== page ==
Jo Nova has a good post up about one of Australia's leading climate buffoons commentators, a chap called Clive Hamilton whose apparent intellect is way up there with the likes of Flannery's and Lewandowsky's and who has recently been engaging in a kind of debate with a much more sensible fellow called Maurice Newman. Jo sums it initially as follows:

Maurice Newman talked about the IPCC, the satellites, Climategate, Renewable Schemes and $100 billion dollar funds. Clive responds:

“Now unleashed, Newman is in full flight mimicking the anti-vaccinators.”

Clive does not refute a single point that Newman makes. He calls him names and merely declares what Newman said was “bizarre”. Clive obviously has no answer and no evidence — he can’t point to models that work, or predictions that were correct, the best he can do is a pop-psychology analysis of “tactics”. It amounts to smear by association. Like saying that Attilla the Hun rode horses, so if you ride a horse you are mimicking Attila.

She has more to say later, and none of it is flattering to poor old Clive. I hope our Mark will aim a little higher than the hapless Clive if and when he ever tries to engage in "grown-up" debate about climate variation and its possible causes.

Jan 29, 2014 at 3:22 PM | Registered CommenterJohn Shade

A day or two back there was a comment on the radio (R5, I think) to the effect that Sir Mark will be giving a series of presentations around the country to push the CAGW message.
I have not been able to find any programme for this "roadshow" but I did pick up one event on the Climate South West website http://climatesouthwest.org/events:
"4th Feb 2014, Sir Mark Walport: The Planet in Our Hands - Responding to Climate Change Talk, Bristol
Sir Mark Walport is the new Chief Science Adviser to the UK Government. From a background in immunology, he now turns his attentions to the most pressing issue we face as a global society: our climate. In this talk he explores what the science tells us, and asks what should we, as a developed nation, do in response?
Join the event from 6.30pm for a chance to mingle with people involved in climate and sustainability from across Bristol. To be held at Rosalind Franklin Room, At-Bristol (main talk 7-8pm). For further information and to book your space click here."
Without knowing the format, it would be very good if a few sceptics could get to these events and, hopefully, ask some pertinent questions.
Knowing how such folk can dissemble and digress, any questions would have to include a strong point for him to try and refute. For example:
" Meeting climate targets will cost this country many billions of pounds but it will have no discernible effect on global temperatures because our emissions are trivial compared to China and others so why should we impoverish ourselves and cripple our industry?"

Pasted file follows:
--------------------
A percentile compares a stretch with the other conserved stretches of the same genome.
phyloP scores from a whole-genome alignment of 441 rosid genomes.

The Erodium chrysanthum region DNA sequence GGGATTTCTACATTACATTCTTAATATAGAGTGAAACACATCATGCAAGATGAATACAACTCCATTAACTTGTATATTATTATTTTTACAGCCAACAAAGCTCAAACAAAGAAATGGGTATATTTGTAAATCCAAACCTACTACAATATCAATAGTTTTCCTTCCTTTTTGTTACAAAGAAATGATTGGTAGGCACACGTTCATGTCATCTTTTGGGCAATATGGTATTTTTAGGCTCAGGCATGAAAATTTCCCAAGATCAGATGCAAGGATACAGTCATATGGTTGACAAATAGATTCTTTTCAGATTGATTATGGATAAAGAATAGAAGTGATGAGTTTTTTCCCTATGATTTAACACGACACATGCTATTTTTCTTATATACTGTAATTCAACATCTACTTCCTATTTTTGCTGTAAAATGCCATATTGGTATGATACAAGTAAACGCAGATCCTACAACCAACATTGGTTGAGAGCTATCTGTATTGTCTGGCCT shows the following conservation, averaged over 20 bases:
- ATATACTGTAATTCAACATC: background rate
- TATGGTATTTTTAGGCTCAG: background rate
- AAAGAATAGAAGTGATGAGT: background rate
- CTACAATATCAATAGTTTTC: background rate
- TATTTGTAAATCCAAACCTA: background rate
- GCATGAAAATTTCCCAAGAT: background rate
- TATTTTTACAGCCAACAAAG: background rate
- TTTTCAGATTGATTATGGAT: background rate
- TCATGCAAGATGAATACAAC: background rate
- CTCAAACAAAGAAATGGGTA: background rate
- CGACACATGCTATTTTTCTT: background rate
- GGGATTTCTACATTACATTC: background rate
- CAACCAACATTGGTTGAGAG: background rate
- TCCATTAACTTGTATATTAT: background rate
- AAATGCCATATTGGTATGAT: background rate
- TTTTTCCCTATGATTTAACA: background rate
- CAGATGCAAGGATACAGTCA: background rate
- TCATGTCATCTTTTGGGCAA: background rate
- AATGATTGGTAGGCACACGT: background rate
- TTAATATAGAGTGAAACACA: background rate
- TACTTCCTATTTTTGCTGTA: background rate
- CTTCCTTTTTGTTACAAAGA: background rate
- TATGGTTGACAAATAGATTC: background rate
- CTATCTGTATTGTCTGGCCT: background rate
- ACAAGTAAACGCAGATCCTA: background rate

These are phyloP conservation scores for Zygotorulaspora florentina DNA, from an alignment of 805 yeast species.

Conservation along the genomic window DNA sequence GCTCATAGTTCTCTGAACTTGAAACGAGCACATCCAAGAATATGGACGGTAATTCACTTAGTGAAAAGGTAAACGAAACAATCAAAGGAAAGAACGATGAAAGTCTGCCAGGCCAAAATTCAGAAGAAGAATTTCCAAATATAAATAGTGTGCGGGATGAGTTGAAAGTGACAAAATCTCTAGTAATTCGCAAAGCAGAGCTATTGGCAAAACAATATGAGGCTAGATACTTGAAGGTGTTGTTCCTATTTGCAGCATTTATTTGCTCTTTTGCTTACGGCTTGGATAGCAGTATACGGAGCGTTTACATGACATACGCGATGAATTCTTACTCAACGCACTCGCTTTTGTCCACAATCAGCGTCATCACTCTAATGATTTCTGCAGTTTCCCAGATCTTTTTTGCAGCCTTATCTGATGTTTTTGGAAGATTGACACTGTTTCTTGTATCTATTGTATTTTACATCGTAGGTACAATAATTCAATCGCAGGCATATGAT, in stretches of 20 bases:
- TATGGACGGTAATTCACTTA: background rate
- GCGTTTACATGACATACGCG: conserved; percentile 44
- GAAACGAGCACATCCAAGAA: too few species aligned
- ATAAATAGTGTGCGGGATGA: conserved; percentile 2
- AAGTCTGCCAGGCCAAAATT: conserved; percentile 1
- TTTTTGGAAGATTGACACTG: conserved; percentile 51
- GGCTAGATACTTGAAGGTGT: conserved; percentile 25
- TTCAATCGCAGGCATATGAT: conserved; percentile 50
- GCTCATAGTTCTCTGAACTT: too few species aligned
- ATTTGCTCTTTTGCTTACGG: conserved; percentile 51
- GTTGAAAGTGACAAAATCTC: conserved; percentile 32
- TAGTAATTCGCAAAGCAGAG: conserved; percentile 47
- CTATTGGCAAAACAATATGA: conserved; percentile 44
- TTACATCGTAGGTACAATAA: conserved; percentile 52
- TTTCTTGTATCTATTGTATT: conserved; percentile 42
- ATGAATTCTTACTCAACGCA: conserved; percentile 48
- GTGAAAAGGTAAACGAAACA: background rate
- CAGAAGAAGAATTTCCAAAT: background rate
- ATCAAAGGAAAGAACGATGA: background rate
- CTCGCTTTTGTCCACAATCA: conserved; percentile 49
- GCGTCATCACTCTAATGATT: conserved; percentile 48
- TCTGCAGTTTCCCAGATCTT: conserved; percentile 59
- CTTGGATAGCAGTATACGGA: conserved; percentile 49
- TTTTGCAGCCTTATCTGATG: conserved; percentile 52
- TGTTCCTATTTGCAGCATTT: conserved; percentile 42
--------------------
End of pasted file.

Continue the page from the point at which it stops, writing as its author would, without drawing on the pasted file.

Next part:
Jan 29, 2014 at 4:49 PM | Registered Commentermikeh

The shouts for doing something 'now' are getting louder because AGW proponents can feel the ground slipping from under them , from their high a few years ago when all their dreams seemed possible. Now with political will and public interest drifting away they know that they stand a good chance of finding the full thing kicked into the 'long grass' with an endless cycle of review but no actual action.
Its actual because they got close that the feel so let down , if as normal with green madness they been told that they needed less fruit in their cake , they would have moved onto the next 'big thing ' already but that this time did not happen. So they lash out with 'conspiracy' claims and resort to even higher pitched screams of chicken little 'the sky if falling.

Jan 29, 2014 at 7:53 PM | Unregistered CommenterKNR

"Most scientists agree that man is affecting the global climate, but this agreement is insufficient to inform policy as there is no consensus about the degree of man’s contribution to rising temperatures compared with other natural factors beyond our control."

Right on the money. If there is to be scientific consensus about some claim then that consensus must be about some rigorously formulated scientific hypothesis. Climate science has no such hypothesis to offer.

Jan 29, 2014 at 8:35 PM | Unregistered CommenterTheo Goodwin

Not just "academic"(institutional) science will take a blow , but also politicians.
This all calls for an independent institute (like a national bank) that overlooks and funds research.

The money must be taken out of the claws an tentacles of career politicians.

Comes to think, could we not outsource 90% of Westminster to a call centre in India? This to guarantee